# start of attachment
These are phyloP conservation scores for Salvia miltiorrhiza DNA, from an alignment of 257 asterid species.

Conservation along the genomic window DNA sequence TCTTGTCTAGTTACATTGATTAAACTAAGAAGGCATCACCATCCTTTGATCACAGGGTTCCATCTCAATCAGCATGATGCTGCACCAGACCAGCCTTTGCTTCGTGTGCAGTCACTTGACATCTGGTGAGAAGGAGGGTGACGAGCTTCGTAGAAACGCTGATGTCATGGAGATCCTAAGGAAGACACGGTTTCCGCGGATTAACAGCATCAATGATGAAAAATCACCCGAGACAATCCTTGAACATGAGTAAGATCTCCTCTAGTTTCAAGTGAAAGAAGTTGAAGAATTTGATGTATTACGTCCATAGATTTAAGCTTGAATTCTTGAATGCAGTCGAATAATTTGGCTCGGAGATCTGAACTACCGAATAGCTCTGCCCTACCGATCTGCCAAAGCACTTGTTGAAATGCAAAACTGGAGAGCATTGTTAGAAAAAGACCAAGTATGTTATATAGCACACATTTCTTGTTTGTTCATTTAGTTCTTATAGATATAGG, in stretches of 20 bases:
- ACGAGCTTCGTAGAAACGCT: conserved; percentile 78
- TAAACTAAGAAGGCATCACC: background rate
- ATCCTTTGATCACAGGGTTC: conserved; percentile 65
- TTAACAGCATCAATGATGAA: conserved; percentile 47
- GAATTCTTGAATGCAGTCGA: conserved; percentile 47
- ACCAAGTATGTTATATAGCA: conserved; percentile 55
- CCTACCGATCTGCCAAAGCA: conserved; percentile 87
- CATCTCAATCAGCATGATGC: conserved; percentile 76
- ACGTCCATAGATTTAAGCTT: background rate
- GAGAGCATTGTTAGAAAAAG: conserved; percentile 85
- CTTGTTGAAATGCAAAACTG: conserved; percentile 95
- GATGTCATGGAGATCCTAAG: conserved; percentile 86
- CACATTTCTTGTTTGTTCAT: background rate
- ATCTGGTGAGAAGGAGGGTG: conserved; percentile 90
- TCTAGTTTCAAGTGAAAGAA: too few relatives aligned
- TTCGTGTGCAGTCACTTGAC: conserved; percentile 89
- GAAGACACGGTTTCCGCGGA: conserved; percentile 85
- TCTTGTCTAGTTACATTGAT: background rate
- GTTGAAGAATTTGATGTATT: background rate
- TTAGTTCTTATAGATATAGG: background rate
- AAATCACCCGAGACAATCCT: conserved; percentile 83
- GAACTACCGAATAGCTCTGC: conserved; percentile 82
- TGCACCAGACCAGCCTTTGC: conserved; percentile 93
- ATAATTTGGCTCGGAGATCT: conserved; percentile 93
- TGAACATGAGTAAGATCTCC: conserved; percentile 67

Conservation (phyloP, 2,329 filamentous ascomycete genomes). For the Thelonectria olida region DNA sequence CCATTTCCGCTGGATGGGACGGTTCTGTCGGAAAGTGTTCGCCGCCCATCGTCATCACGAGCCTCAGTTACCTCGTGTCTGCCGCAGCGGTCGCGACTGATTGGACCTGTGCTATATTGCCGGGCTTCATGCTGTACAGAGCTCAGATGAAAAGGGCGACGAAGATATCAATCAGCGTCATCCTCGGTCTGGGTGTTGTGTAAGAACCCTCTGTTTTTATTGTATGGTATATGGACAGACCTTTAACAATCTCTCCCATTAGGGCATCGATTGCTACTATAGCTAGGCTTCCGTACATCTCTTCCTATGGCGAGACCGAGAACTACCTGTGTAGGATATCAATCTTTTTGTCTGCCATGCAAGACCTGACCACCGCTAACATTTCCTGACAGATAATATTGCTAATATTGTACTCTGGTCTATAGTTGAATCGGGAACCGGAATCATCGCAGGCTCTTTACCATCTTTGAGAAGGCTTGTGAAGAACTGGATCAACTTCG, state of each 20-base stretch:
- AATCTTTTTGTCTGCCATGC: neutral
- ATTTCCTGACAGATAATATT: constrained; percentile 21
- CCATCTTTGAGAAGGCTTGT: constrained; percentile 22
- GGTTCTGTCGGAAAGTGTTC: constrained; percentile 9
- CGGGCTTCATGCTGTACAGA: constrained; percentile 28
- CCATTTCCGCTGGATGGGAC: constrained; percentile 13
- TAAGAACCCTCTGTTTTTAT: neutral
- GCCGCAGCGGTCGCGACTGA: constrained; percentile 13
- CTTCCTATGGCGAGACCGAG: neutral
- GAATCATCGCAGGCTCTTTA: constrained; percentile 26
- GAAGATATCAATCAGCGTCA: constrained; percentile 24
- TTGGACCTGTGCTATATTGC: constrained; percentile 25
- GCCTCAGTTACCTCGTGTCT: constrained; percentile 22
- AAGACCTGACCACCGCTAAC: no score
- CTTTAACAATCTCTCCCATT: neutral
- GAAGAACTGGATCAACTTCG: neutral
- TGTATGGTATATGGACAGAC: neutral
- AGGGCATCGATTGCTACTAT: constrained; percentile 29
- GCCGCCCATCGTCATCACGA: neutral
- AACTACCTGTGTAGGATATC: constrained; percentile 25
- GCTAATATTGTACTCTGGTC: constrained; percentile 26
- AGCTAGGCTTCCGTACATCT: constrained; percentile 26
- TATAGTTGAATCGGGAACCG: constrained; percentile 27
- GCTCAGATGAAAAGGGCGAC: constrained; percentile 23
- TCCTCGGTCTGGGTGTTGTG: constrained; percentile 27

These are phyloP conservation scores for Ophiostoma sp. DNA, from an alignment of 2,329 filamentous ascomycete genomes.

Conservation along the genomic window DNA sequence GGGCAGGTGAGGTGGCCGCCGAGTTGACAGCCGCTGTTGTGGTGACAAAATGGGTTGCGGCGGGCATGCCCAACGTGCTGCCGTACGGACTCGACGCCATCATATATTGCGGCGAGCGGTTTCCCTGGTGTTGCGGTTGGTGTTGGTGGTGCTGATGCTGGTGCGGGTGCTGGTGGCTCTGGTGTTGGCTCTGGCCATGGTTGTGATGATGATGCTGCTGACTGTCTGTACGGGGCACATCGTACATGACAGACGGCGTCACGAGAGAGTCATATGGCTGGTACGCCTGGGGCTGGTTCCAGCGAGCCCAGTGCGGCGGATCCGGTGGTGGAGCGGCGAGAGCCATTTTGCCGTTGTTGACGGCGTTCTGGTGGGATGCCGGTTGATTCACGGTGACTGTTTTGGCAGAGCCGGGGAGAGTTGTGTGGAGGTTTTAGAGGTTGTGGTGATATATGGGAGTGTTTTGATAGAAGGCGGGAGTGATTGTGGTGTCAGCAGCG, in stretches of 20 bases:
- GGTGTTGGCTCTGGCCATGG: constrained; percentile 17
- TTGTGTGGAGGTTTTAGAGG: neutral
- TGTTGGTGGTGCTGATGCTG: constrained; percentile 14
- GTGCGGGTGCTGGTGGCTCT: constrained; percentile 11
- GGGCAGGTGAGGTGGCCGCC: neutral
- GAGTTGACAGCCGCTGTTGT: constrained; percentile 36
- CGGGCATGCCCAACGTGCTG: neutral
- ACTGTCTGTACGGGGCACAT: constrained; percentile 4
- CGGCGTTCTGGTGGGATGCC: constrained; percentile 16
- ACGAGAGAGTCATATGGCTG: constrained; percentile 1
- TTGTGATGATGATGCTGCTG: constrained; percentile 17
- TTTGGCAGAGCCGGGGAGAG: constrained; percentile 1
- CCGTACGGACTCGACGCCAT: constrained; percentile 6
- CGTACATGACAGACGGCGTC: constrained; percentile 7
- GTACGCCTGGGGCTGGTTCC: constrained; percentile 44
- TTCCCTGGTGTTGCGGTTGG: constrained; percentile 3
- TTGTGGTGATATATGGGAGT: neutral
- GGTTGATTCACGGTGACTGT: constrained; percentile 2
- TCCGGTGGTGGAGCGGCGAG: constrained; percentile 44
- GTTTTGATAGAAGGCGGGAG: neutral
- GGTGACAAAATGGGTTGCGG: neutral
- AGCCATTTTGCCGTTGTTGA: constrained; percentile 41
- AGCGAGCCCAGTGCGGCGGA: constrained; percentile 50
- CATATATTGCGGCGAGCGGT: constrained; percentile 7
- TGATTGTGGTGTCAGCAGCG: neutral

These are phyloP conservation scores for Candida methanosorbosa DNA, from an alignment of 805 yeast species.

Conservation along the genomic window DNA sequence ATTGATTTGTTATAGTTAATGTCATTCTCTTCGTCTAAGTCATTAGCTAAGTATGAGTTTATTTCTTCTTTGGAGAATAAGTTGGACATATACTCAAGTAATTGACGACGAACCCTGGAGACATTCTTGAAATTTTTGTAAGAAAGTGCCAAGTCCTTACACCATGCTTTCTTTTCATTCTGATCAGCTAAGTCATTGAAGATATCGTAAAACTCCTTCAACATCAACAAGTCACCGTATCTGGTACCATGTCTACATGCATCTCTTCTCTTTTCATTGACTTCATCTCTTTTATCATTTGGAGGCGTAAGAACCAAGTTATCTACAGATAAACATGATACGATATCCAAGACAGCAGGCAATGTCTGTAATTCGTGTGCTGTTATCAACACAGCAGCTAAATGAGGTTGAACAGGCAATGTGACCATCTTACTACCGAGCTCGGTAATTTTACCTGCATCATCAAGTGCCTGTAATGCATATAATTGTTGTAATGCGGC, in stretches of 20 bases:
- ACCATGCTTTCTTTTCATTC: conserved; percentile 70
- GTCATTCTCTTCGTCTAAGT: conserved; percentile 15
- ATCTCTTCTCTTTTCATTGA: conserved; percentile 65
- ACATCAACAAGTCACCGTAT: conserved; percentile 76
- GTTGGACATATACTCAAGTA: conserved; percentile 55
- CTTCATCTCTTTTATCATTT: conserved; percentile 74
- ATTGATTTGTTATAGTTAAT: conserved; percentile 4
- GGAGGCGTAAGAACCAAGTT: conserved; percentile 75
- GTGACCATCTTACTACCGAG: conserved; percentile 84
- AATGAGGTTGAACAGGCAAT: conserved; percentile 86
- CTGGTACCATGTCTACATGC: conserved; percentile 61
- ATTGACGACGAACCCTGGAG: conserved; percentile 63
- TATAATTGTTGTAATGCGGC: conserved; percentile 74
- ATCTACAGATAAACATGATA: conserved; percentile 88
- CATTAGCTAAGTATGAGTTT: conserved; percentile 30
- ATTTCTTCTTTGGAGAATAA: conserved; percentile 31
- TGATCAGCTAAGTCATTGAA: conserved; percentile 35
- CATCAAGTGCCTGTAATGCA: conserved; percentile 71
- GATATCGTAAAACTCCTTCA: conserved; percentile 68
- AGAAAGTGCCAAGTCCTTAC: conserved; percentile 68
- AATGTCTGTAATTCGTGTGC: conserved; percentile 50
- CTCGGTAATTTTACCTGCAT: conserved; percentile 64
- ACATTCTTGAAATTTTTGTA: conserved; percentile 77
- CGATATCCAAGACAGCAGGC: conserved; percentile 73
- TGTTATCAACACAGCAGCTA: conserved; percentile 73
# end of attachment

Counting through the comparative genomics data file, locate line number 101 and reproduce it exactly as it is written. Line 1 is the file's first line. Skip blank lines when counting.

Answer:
- GATATCGTAAAACTCCTTCA: conserved; percentile 68